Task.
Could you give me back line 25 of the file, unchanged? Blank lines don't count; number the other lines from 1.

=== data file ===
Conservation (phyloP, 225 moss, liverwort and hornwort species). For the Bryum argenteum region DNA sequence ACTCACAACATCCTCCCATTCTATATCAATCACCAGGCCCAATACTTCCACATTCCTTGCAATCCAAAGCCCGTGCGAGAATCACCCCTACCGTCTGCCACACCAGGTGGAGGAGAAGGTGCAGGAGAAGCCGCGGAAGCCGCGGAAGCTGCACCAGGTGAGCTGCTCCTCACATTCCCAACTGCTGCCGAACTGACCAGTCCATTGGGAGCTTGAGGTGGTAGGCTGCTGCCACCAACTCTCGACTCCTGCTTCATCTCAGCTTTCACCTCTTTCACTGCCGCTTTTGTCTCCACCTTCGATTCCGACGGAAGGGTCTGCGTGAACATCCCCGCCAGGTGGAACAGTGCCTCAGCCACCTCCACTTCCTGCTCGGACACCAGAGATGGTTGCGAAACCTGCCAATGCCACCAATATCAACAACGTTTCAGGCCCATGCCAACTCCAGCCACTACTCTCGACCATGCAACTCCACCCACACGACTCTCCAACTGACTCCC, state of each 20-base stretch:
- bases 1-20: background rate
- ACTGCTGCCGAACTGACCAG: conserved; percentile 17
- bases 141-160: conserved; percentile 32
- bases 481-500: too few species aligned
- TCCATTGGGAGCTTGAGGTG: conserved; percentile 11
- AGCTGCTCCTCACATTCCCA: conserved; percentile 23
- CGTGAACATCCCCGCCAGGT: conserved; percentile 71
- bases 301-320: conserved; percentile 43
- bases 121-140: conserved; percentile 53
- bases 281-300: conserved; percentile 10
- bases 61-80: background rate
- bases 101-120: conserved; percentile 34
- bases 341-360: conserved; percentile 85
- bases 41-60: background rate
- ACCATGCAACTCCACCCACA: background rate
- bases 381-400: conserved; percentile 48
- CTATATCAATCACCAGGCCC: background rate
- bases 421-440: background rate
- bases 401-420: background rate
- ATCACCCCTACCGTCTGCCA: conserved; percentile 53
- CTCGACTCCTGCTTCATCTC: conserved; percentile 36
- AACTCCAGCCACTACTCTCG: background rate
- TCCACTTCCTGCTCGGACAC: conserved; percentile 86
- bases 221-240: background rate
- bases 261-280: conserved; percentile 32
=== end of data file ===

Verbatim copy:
- bases 221-240: background rate